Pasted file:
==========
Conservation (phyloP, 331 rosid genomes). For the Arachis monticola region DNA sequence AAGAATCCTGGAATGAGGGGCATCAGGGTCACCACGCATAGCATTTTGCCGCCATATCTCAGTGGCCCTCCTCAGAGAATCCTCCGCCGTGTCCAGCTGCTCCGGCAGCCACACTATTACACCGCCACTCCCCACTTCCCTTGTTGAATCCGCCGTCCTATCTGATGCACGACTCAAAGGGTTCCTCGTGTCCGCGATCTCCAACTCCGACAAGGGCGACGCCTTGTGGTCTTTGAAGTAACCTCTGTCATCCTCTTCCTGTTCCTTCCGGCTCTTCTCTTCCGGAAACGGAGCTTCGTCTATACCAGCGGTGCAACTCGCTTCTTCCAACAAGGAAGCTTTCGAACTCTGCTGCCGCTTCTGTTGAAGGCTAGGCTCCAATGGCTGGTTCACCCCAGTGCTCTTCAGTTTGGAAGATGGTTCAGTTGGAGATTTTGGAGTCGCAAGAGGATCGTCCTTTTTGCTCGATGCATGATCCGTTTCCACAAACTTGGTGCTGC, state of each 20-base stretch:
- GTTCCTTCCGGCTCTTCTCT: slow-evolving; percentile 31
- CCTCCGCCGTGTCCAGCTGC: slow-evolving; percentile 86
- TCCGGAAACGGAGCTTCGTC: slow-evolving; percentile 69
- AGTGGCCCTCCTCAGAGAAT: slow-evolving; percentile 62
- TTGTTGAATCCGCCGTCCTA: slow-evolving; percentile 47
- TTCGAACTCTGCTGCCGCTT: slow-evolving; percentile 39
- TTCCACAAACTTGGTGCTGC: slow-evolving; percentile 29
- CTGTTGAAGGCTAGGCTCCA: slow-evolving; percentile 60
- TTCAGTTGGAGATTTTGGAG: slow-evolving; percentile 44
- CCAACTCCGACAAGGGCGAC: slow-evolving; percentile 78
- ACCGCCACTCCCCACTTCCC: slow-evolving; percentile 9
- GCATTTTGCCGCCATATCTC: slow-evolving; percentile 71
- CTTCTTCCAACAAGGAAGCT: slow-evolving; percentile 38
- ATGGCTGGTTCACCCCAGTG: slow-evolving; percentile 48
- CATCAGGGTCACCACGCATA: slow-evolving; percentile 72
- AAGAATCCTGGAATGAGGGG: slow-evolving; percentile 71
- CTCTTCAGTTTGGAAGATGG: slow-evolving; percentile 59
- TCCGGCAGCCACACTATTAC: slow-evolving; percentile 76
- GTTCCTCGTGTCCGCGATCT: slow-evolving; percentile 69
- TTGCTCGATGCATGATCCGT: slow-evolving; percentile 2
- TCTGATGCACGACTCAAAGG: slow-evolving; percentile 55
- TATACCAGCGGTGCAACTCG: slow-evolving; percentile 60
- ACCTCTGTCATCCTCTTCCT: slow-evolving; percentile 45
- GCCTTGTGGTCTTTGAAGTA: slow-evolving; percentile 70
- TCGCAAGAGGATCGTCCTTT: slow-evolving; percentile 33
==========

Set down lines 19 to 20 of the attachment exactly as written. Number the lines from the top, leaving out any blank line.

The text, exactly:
- TCCGGCAGCCACACTATTAC: slow-evolving; percentile 76
- GTTCCTCGTGTCCGCGATCT: slow-evolving; percentile 69